UTAH (ABC4) – With the weather warming up, many residents in Utah are preparing their gardens and lawns for the summer months. But as many of us know, we are in the worst drought which has led to poor snowpack and even poorer spring runoff.
The runoff we normally see during this time of year is much lower than usual. “Our snowpack was only about 81% and then as it started to melt, it went into those dry soils. So our streams around the state are very, very low. This stream right here that we’re by, Little Cottonwood Creek, is only flowing at about 37 cubic feet per second and it would typically be at about 98 cubic feet per second this time of year,” says Laura Haskell, drought coordinator for the Division of Water Resources.
The lack of spring runoff has really affected our waterways, and specifically our reservoirs. The lower water levels are not able to refill the reservoirs to their normal capacities as we approach our dry season.
This will definitely impact our lawns and gardens during some of the hottest months of the year when watering is normally needed.
Luckily, there are ways we can still have a great lawn or garden even during a drought, as Guy Banner, a horticulturalist for the water conservation garden with Red Butte Gardens, tells us.
“So, we talk about up here using different techniques, so changing out the kid of irrigation you have to drip irrigation or different types of nozzle heads for sprinkler systems. But even without doing that, there are some techniques for using less water in your yard that help basically helps your pants to adapt better to drought by making them work a little harder by growing their roots a little deeper, so you’ll water less frequently.”
Other tips that can help you have a more water friendly garden or lawn are planting native species better suited for Utah’s climate, strategically planning your garden and lawn for maximized water usage, and if you can, planting turf substitutes.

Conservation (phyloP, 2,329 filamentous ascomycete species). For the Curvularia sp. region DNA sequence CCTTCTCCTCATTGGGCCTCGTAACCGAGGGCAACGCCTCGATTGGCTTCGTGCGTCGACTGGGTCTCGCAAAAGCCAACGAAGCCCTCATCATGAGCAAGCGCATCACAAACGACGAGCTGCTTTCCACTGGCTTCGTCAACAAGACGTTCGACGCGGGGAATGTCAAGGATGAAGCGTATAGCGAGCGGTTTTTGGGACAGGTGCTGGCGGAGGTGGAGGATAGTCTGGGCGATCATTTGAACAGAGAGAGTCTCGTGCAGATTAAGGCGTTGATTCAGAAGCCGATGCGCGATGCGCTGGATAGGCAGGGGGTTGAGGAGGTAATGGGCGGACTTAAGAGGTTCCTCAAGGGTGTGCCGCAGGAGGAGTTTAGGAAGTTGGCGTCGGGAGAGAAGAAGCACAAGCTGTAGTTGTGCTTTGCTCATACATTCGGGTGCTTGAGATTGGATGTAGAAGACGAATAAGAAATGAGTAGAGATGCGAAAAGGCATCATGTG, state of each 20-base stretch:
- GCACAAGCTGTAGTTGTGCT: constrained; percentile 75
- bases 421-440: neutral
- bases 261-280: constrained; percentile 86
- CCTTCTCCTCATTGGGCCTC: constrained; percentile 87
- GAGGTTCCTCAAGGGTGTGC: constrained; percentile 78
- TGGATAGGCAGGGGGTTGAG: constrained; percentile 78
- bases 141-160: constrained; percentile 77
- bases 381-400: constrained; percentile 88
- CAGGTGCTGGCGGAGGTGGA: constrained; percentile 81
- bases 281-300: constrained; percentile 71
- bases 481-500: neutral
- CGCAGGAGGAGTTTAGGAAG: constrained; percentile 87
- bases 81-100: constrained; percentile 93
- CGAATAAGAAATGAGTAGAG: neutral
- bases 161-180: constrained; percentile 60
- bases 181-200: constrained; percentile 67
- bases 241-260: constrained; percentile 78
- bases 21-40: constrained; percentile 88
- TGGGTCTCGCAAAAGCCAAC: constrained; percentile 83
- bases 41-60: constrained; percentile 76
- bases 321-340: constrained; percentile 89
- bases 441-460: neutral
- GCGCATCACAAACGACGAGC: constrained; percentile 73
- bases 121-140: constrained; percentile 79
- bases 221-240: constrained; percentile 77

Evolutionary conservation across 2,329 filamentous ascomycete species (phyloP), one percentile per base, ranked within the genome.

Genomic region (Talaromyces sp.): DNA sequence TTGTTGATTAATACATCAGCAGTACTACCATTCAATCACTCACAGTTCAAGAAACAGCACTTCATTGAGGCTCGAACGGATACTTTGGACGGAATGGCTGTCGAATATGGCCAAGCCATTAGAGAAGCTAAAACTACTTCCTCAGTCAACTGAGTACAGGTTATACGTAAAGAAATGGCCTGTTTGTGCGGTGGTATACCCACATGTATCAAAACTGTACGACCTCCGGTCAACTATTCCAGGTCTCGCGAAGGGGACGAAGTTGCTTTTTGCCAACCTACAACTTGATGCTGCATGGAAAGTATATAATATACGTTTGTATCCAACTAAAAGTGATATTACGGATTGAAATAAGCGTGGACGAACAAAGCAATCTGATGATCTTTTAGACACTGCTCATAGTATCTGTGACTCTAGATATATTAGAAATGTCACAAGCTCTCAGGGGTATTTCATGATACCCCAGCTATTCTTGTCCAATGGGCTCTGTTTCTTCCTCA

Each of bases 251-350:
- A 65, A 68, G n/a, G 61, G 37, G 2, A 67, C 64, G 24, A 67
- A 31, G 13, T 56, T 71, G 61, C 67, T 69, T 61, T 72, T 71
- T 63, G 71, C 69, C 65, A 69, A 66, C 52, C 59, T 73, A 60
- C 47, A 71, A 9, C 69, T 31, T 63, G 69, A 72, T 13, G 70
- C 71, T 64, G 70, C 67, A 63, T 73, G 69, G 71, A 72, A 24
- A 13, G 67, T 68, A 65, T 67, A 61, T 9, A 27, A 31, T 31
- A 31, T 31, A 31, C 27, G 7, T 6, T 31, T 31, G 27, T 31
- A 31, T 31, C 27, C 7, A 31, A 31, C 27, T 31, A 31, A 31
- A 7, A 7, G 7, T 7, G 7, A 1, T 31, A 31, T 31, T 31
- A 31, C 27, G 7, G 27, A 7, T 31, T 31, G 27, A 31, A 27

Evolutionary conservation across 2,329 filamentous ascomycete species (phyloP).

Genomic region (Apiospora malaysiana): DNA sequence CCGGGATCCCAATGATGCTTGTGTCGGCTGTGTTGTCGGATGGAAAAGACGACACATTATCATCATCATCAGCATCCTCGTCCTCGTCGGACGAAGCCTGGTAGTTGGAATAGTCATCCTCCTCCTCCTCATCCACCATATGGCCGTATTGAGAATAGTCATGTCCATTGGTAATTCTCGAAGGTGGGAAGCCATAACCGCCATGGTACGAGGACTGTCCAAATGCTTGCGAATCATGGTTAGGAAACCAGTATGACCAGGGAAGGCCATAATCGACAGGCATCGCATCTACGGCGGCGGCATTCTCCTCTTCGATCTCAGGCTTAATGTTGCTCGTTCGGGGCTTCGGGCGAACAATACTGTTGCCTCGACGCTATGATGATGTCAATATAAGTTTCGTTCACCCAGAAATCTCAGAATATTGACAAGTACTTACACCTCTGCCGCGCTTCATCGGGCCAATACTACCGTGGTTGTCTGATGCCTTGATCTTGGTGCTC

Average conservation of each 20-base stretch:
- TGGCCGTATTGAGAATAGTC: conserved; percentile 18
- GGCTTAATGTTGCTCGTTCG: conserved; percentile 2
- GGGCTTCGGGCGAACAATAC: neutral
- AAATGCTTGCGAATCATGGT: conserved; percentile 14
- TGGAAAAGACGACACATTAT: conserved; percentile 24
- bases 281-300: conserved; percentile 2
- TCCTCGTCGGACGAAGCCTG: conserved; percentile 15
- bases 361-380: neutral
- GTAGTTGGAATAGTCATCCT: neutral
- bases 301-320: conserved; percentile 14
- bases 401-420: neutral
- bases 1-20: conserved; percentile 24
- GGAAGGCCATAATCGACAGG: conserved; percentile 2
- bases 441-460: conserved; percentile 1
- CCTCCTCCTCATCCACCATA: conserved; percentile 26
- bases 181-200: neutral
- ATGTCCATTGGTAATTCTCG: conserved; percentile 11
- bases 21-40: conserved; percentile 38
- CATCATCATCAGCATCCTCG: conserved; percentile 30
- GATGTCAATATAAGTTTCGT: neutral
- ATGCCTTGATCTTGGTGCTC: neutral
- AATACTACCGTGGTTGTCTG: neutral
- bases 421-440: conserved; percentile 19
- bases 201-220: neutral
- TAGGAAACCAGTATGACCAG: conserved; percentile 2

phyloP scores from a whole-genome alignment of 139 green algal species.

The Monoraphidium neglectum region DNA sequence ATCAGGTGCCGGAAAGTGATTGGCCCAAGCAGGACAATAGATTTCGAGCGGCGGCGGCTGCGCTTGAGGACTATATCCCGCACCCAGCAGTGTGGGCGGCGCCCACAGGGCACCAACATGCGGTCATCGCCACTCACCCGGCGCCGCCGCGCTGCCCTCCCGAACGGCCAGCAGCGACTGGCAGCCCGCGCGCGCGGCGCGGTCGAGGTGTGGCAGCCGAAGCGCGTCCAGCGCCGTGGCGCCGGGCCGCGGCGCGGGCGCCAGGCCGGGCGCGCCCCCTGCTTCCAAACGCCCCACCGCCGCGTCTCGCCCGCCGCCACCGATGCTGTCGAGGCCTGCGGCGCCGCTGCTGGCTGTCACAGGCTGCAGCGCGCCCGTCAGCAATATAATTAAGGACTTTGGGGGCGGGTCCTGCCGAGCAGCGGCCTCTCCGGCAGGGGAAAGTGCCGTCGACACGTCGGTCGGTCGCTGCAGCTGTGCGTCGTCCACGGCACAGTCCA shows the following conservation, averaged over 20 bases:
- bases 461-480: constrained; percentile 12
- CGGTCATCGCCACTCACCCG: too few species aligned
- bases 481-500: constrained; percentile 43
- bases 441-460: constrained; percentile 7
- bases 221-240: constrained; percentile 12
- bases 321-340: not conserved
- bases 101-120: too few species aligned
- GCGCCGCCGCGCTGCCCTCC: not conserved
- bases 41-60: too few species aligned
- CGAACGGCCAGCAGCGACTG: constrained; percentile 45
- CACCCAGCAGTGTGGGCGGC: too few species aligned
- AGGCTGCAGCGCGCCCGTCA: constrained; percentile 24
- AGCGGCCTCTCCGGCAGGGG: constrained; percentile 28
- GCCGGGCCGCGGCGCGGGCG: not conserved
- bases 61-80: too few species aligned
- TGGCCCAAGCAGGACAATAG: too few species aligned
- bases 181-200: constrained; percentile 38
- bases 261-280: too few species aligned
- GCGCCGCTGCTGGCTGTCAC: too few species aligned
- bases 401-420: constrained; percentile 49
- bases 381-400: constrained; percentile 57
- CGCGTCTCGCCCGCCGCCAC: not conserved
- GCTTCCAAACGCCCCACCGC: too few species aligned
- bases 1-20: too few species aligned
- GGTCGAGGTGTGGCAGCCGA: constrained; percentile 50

But what can you do if you do not want to replace your lawn? Well, you are in luck, as there is a way to help make your lawn more drought resistant.
Banner says, “Even with the existing grass you have changing how you water your grass, by giving it a nice deep water a couple times a week, so you don’t have to water your grass every day.”
This then brings up the question, how frequently should I water my lawn?
“We have a weekly lawn watering guide that we put a lot of work into. We look at evaporation, we look at how much precipitation has fallen, how hot it is, all these different things and we come out and say, ‘if you’re in this county we recommend this many waterings per week.’ We take all of the guess work out of it for you and make it really easy,” answers Haskell.
Of course these tips only scratch the surface of the number of things you could do to conserve more water in your garden and lawn. Also, you can tailor these tips and guides to best suit what you have or plan to have in your yard.
For more information and tips on gardening, click here.
To see what the weekly watering guide looks like for your county, click here.
And as always, you can see what the weather looks like on the day you decide to be out in the yard with Utah’s Most Accurate Forecast here.